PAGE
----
The Nazis made the same kind of mistake: They saw that in nature, animal populations survive best when they kill off ill or handicapped individuals within their population, instead of wasting resources to support them. And that an animal breeding becomes stronger, when they single out outsiders and breed individuals with certain advanced features. The Nazis transferred this to humans, and thus started euthanasia programs and laws for "racial purity".
Nature has the final say in human affairs. The Nazis may have understood how nature works, but they tried to manipulate it just as the socially conscious do currently. Admittedly I tend to view things through the lens of the natural world, and it probably lends what seems like an unnatural hardness to my beliefs, but that’s nature.;)
But humans are not animals. We manipulate biological nature and we know morals and ethics, which means the needs of biological evolution have been replaced by cultural evolution.
They haven’t been replaced- we just believe they can be replaced.




For example, how can you make use of your freedom to engage politically, to do civil work and so on, when you have to work 12 hours per day, 6 days a week in McJobs, and maybe even a few kids to feed as a single mom? Obviously, those people will not be appropriately represented in a political process that relies on voluntary work.

Of course this is an extreme example, but I think the connection between economic hardship and freedom to participation is obvious.
I participate at the voting booth.
 
Equality is an important value. Even very capitalistic societies averse to redistribution believe in equality: Equality in front of the law, as voters, and so on. That was revolutionary and new in the American Constitution: Law applied to all people equally, so did their right to cast a vote. In Europe back then, it was still common that another kind of law applied to nobles than to common people, and that the right to vote depended on the amount of taxes an individual paid.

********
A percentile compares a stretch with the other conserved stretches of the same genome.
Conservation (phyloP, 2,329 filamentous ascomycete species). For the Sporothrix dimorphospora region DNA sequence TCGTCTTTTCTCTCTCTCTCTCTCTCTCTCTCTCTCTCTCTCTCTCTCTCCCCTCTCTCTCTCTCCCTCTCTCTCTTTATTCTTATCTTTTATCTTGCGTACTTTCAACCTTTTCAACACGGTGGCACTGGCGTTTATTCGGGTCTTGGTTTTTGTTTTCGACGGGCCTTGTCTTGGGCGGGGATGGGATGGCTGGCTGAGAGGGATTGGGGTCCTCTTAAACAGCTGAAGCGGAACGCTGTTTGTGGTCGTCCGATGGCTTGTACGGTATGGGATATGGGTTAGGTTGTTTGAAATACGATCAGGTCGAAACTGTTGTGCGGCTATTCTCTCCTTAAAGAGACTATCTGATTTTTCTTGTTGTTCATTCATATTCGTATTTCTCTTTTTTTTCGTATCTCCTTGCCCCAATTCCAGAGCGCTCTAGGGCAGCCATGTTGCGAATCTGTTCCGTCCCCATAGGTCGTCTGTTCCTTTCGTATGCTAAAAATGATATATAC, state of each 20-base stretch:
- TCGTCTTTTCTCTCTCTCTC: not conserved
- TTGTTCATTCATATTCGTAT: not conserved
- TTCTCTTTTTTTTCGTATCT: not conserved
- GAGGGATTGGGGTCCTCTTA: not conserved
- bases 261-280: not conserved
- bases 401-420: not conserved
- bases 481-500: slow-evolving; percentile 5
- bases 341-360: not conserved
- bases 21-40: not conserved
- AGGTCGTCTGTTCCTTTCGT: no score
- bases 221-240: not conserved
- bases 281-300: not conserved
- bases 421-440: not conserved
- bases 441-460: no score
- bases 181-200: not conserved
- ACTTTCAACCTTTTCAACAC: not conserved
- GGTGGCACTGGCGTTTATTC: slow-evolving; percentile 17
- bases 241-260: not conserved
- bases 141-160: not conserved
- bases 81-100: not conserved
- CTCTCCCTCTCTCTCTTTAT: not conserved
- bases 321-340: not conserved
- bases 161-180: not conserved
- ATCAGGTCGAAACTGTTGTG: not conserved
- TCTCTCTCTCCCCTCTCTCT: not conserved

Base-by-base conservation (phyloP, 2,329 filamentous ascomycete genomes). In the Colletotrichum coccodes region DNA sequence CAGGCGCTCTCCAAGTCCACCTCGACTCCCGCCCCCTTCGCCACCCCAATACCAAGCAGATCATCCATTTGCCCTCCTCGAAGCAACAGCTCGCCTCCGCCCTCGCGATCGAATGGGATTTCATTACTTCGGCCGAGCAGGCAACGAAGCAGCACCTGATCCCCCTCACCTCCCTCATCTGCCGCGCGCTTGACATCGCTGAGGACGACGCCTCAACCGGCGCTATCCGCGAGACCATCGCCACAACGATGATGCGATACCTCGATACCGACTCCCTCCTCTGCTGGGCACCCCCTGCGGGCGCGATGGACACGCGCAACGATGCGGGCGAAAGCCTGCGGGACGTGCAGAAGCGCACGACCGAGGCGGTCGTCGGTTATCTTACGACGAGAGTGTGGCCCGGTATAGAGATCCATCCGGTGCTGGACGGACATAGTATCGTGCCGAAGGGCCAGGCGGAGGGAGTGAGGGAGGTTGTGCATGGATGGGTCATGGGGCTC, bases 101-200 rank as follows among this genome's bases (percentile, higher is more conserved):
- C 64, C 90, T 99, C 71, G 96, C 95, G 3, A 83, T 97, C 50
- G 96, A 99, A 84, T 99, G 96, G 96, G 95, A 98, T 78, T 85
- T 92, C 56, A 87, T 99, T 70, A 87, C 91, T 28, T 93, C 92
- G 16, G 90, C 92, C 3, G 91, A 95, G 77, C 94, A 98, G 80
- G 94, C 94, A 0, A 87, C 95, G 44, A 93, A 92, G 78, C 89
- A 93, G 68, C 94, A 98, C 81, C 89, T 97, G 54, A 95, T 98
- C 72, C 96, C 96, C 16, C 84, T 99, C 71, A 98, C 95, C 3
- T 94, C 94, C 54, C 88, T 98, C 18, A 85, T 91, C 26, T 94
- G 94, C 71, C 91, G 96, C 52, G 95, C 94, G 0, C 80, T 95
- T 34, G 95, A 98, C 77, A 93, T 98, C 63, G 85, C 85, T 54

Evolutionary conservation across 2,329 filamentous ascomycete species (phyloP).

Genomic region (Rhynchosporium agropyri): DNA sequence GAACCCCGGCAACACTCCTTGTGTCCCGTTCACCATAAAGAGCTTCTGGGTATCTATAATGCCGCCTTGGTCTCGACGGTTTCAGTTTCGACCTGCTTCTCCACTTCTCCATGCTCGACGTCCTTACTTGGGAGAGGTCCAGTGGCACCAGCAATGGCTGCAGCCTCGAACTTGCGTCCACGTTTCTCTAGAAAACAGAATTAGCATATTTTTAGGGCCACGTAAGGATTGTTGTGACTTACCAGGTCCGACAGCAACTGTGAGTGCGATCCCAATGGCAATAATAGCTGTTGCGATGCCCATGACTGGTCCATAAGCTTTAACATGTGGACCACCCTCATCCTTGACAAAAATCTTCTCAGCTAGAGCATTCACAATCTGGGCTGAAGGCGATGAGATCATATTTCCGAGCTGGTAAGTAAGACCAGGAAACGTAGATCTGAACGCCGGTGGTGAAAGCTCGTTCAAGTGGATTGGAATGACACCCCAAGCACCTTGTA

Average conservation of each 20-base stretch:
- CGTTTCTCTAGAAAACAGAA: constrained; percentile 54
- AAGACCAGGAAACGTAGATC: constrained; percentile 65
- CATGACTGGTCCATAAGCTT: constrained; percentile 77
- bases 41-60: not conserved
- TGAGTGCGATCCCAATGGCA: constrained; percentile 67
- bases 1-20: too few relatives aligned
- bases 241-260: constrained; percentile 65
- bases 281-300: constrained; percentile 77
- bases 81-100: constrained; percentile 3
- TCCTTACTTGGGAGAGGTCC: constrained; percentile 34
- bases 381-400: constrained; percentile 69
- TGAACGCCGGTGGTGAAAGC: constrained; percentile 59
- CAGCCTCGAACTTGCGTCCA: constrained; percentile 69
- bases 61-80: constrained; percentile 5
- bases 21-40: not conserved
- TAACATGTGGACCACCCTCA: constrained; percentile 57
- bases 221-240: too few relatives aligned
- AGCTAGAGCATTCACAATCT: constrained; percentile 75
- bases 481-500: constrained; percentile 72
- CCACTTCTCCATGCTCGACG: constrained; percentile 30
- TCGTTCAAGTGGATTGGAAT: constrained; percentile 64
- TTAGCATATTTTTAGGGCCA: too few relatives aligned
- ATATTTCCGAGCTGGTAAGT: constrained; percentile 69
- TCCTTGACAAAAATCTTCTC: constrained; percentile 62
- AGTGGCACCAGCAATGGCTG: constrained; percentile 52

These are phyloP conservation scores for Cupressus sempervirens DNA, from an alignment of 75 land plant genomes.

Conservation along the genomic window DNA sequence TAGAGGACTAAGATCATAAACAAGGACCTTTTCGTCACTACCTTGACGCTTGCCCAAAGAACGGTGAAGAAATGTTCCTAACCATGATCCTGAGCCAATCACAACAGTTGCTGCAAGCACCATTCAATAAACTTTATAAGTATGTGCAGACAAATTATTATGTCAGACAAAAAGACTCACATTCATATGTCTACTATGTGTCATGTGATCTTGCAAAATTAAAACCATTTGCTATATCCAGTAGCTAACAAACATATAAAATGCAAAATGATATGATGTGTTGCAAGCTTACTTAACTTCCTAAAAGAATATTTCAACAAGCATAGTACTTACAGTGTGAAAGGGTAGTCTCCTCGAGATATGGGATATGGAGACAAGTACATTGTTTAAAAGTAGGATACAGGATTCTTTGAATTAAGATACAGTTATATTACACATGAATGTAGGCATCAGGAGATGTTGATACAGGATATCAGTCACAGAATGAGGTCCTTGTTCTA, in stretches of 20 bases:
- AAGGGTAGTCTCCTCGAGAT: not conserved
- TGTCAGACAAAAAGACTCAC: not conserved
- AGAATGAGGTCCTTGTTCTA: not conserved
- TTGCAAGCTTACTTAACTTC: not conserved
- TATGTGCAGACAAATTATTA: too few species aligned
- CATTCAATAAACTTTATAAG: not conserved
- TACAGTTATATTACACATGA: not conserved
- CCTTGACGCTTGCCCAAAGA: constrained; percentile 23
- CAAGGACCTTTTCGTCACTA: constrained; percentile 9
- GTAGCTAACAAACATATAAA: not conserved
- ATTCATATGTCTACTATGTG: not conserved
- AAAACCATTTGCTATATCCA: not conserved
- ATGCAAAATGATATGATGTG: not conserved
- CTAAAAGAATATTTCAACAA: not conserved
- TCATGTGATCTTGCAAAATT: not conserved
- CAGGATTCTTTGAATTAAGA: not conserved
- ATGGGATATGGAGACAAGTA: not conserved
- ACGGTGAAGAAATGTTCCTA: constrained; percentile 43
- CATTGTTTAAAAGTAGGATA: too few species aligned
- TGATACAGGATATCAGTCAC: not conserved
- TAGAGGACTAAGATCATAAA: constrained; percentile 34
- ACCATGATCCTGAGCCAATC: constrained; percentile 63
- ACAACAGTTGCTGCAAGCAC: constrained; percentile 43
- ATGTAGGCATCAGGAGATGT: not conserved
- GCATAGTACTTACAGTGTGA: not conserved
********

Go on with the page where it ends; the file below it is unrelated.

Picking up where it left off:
So isn't flattening inequality the next logical step?
Inequality can’t be flattened. Equal rights to opportunity, voting, education, and other things which improve one’s chances for success can be guaranteed, but seeking equality of individuals is futile.

Often, it's a vicious circle too: Some have an illness, and without treatment, they cannot work and make money. But without money, they can't treat the illness.

What about handicapped? Those who cannot ever work enough to pay for their treatment? Should they end in the gutter? All they have to sell is their workforce. And when that's less than what they need to live, they have bad luck in capitalism -- they are determined to die, just like in Nazism. They are just worth less on the labor market than they cost -- and it's not the state that destroys them (like in Nazism), but it's the invisible hand of the market.